Covered employee: A person who operates (i.e., drives) a Commercial Motor Vehicle (CMV) with a gross vehicle weight rating (gvwr) of 26,001 or more pounds; or is designed to transport 16 or more occupants (to include the driver); or is of any size and is used in the transport of hazardous materials that require the vehicle to be placarded.
Federal Railroad Administration (FRA)
Covered employee: A person who performs hours of service functions at a rate sufficient to be placed into the railroad's random testing program. Categories of personnel who normally perform these functions are locomotive engineers, trainmen, conductors, switchmen, locomotive hostlers/helpers, utility employees, signalmen, operators, and train dispatchers.
Federal Aviation Administration (FAA)
Covered employee: A person who performs flight crewmember duties, flight attendant duties, flight instruction duties, aircraft dispatch duties, aircraft maintenance or preventive maintenance duties; ground security coordinator duties; aviation screening duties; and air traffic control duties. Note: Anyone who performs the above duties directly or by contract for a part 119 certificate holder authorized to operate under parts 121 and/or 135, air tour operators defined in 14 CFR part 91.147, and air traffic control facilities not operated by the Government are considered covered employees.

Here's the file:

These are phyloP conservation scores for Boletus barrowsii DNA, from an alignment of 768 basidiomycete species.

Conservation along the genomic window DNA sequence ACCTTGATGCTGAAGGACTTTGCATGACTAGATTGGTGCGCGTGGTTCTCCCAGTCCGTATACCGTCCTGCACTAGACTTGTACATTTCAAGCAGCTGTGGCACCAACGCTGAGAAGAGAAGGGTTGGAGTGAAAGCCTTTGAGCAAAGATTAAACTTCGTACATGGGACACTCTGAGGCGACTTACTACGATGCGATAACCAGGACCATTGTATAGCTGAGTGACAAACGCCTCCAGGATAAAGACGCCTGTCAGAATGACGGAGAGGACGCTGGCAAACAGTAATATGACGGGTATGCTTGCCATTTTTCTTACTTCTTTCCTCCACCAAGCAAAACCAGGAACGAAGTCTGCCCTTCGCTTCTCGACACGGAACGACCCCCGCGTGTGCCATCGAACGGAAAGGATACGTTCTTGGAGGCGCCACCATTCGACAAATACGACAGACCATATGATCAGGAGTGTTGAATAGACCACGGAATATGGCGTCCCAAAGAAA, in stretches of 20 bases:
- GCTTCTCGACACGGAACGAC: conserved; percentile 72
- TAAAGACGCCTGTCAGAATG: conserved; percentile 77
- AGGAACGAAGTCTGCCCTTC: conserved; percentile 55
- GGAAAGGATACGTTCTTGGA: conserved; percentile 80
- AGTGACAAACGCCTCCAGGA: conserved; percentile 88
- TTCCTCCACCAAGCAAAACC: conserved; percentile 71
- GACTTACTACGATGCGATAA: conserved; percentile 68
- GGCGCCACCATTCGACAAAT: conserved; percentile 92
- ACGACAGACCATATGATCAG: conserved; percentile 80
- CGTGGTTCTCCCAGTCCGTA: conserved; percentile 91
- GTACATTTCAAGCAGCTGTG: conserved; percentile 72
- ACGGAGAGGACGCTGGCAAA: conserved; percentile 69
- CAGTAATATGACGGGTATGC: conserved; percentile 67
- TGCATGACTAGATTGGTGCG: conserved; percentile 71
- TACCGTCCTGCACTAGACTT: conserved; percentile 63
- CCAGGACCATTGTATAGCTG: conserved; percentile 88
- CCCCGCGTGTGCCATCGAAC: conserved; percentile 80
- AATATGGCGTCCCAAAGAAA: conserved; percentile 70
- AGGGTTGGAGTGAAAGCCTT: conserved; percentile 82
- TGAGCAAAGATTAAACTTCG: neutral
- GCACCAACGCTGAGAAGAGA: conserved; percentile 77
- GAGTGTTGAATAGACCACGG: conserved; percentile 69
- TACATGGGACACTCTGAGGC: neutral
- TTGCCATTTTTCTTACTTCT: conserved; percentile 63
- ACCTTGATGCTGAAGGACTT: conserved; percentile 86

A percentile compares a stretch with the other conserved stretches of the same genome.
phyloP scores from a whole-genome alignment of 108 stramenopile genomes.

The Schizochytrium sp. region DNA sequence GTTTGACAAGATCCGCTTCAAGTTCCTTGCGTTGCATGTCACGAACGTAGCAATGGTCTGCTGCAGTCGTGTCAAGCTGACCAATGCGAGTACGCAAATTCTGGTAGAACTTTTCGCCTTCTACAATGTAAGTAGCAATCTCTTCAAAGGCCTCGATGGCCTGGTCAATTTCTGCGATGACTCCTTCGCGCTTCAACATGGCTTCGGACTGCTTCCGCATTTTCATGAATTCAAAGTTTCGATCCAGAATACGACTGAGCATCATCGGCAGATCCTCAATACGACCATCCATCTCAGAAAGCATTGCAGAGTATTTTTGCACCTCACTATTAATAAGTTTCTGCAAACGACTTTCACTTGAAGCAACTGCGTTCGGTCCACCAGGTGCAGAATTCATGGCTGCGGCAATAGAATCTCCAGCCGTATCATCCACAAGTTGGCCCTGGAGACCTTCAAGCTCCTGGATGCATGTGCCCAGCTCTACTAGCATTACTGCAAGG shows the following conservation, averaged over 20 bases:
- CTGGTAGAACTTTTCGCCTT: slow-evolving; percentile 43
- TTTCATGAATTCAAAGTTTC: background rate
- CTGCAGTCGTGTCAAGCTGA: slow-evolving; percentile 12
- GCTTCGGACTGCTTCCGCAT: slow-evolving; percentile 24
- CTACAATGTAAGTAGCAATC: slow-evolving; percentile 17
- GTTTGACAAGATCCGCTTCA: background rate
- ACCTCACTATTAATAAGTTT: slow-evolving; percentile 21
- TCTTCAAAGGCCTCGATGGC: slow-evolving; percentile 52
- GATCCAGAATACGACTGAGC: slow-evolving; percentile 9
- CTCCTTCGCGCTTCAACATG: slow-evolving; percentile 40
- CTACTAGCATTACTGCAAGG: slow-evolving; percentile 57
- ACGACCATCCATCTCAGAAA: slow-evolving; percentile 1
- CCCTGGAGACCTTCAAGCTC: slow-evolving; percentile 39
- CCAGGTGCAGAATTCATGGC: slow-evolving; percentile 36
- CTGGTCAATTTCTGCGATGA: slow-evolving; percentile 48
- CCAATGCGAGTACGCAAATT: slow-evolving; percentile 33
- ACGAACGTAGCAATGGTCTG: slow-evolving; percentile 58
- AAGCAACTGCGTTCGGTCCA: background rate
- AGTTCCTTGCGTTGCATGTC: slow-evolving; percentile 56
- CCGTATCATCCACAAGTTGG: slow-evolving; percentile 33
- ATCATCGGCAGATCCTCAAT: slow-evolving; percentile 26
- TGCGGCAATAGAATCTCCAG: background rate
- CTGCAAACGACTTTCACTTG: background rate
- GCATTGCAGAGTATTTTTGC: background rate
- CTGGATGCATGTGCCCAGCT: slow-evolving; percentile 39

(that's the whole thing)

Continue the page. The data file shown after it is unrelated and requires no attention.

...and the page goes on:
Federal Transit Administration (FTA)
Covered employee: A person who performs a revenue vehicle operation; revenue vehicle and equipment maintenance; revenue vehicle control or dispatch (optional); Commercial Drivers License non-revenue vehicle operation; or armed security duties.
Pipeline and Hazardous Materials Safety Administration (PHMSA)
Covered employee: A person who performs on a pipeline or liquefied natural gas (LNG) facility an operation, maintenance, or emergency-response function.
United States Coast Guard (USCG)